Patrick Njoroge: Central Bank of Kenya 50th Anniversary Celebrations

Speech by Dr Patrick Njoroge, Governor of the Central Bank of Kenya, at the Central Bank of Kenya 50th Anniversary Celebrations, Nairobi, 14 September 2016.

The views expressed in this speech are those of the speaker and not the view of the BIS.

Central bank speech  | 
21 September 2016

I am greatly honoured to welcome you this morning to celebrate 50 years of the Central Bank of Kenya's existence. I am grateful to all guests for honouring our invitation and joining us to celebrate this milestone. I am particularly grateful to Your Excellency, for graciously accepting to attend this important event despite your extremely busy schedule. I want to pay special tribute to fellow Governors and Deputy Governors from the region, and especially my colleagues from the EAC, who have been with us over the last two days, and over the last 50 years.

These celebrations accord us an excellent occasion to reflect on the achievements of the Central Bank, the challenges and opportunities that lie ahead. The history of the Central Bank is very much intertwined with the history of the country, and most of us here today are a part of that history. It is a rich history, and like any other, it is marked by peaks and troughs, shadows and lights, but it is a history that we are proud of.

Soon after its establishment, the new Central Bank had to deal with an economic slowdown in the early 70s and the effects of the oil crisis, which put increased pressure on domestic prices and the balance of payments. Kenya's respite came in the form of a "coffee boom," following a devastating frost in Brazil and the resulting increase in coffee prices. The 1980s witnessed an increase in the number of indigenous Kenyans investing in the banking sector. But inadequate capacity, weak internal controls and poor funds management led to market indiscipline. The result was significant distress in the banking sector, with the attendant ramifications on the Kenyan population, problems that persisted into the early part of the 90s. Highly accommodative policies in the early 90s also lead to runaway inflation, forcing the Central Bank to undertake massive liquidity mop-up operations to reign-in inflation and restore confidence in the financial system.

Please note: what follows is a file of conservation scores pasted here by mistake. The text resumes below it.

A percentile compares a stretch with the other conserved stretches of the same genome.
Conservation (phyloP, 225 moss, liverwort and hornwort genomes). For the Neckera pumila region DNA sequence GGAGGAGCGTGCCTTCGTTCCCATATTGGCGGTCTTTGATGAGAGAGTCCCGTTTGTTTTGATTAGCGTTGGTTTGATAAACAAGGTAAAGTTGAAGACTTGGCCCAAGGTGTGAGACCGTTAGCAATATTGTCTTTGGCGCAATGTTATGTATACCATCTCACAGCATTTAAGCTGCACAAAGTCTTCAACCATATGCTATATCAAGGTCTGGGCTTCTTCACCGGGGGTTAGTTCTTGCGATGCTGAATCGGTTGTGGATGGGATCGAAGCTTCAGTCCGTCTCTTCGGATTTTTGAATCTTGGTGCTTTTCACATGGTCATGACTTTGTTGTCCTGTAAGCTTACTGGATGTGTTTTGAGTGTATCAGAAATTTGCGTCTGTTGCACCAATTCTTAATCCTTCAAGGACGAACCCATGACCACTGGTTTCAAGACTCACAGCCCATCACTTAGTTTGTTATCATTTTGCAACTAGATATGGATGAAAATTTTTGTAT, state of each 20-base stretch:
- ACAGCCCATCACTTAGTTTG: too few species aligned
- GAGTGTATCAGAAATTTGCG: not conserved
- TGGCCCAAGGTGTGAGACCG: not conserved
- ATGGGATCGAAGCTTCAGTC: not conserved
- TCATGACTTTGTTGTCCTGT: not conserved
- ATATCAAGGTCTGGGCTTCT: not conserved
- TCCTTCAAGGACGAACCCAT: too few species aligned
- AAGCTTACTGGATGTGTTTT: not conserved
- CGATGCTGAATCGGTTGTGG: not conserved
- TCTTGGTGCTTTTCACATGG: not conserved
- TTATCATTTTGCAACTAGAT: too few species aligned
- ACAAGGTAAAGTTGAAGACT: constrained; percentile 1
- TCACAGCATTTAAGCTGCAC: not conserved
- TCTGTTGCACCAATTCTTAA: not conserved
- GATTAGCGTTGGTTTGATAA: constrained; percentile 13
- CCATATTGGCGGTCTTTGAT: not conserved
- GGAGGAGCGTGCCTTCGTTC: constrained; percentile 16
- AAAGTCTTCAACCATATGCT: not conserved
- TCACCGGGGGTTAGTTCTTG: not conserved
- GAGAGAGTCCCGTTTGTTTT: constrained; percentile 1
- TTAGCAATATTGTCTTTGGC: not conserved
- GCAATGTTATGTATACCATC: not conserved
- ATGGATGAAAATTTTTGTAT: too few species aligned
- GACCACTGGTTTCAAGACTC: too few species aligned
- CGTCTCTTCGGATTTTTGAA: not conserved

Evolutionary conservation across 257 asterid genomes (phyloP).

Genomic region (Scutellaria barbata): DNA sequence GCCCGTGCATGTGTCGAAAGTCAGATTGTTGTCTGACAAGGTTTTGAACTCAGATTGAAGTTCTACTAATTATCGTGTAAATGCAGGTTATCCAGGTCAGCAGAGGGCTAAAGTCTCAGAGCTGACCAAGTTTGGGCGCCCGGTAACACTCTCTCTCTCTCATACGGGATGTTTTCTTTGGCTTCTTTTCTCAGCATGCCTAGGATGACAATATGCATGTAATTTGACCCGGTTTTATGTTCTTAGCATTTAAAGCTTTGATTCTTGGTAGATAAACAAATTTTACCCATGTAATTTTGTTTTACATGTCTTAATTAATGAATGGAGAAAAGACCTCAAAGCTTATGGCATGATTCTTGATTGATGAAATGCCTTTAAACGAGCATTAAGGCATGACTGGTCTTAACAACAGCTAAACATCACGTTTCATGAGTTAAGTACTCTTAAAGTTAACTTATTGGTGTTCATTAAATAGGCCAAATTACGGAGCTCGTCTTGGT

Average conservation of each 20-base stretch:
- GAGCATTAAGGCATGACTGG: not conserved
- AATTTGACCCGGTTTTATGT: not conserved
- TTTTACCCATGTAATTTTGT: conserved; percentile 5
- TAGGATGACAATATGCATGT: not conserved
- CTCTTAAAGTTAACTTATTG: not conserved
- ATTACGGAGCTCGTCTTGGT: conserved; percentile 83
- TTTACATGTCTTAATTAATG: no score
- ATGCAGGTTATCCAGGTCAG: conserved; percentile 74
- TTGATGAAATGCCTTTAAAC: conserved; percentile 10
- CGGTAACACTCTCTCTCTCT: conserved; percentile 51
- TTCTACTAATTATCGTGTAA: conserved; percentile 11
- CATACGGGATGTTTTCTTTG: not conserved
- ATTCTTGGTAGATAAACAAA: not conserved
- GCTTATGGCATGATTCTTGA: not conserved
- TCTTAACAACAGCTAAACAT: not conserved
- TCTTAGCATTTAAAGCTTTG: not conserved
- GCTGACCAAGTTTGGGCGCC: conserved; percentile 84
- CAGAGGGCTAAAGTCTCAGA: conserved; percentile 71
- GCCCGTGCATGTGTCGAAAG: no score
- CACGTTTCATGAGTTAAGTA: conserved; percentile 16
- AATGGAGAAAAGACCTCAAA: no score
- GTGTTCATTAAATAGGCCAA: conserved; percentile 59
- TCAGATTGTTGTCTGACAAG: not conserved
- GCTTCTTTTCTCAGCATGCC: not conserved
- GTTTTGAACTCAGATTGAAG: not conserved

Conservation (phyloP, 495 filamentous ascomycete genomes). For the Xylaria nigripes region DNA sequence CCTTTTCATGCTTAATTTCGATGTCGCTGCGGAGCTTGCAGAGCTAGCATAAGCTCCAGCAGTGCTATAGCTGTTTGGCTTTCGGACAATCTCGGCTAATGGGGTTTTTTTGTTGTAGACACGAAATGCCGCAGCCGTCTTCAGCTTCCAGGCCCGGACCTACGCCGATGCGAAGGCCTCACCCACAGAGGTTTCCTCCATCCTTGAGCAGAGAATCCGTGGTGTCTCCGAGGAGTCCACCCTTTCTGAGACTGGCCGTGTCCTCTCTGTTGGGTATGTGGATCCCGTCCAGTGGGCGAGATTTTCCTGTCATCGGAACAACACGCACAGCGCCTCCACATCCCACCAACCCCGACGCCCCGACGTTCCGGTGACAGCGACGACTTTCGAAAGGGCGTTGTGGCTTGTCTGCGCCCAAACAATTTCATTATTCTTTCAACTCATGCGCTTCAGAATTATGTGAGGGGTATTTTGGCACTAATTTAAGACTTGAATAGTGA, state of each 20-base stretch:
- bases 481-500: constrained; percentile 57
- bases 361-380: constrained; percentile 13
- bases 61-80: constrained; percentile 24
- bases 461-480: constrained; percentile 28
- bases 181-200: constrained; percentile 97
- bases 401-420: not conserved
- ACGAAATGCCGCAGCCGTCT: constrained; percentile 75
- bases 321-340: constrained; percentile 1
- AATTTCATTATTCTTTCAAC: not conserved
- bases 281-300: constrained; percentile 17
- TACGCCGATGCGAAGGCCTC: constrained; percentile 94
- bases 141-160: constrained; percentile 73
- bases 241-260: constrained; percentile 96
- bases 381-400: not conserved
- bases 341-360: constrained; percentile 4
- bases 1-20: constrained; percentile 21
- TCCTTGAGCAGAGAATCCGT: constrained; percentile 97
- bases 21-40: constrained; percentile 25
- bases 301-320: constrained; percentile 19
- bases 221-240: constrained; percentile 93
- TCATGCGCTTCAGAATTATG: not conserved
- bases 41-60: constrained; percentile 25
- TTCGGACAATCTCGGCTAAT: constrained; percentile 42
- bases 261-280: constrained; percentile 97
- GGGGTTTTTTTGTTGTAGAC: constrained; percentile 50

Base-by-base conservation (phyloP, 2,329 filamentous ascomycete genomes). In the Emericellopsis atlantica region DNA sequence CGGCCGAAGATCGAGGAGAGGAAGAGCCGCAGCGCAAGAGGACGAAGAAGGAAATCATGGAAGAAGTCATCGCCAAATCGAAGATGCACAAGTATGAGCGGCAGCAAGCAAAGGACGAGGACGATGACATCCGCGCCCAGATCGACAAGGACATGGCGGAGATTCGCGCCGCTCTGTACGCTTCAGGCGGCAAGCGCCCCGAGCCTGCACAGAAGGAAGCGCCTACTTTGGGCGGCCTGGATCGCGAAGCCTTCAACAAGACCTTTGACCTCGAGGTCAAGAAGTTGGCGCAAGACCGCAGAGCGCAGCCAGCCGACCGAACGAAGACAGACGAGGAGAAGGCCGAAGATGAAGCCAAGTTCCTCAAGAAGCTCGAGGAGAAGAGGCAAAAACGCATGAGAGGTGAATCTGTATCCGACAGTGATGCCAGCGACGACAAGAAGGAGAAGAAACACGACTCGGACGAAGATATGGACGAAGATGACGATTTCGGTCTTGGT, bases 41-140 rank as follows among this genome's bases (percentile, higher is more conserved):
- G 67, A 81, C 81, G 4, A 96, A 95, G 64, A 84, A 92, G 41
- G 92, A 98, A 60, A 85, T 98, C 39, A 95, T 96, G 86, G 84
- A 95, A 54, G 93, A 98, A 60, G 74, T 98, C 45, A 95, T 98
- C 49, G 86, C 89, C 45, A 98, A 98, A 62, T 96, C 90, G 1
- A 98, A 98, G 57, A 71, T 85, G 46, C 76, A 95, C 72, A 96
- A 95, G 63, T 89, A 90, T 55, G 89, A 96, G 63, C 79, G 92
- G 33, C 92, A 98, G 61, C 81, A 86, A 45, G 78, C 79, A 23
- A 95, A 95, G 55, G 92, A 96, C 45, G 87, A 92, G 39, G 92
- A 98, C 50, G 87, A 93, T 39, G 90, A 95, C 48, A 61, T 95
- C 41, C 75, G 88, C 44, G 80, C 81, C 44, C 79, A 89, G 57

Nevertheless, these challenges presented opportunities for legislative and institutional reforms to improve the effectiveness of the Central Bank. To this end, a number of reforms were effected, including amending the Central Bank Act to enable the Central Bank exercise greater operational autonomy in the conduct of monetary policy, while maintaining price stability as one of its primary objectives.

In this sketch of our history, I would also want to flag the following important achievements.

1. The conduct of monetary policy has been improved in line with global practices, developments in the financial sector, and the changing economic environment. The establishment of the Monetary Policy Committee (MPC) in 2008 has enhanced the legitimacy and transparency of monetary policy decisions, as well as guiding expectations about the policy direction.

2. The prudential regulation and supervision of banks has been strengthened over the years. For instance, risk management guidelines were issued in 2005. In response to the need to strengthen the powers to resolve banks and thereby enhance the sector's stability, the Kenya Deposit Insurance Act was enacted in 2012. Consolidated supervision and regulation of banks with cross-border operations has also been enhanced. We are grateful to our development partners that have and are helping us in this area.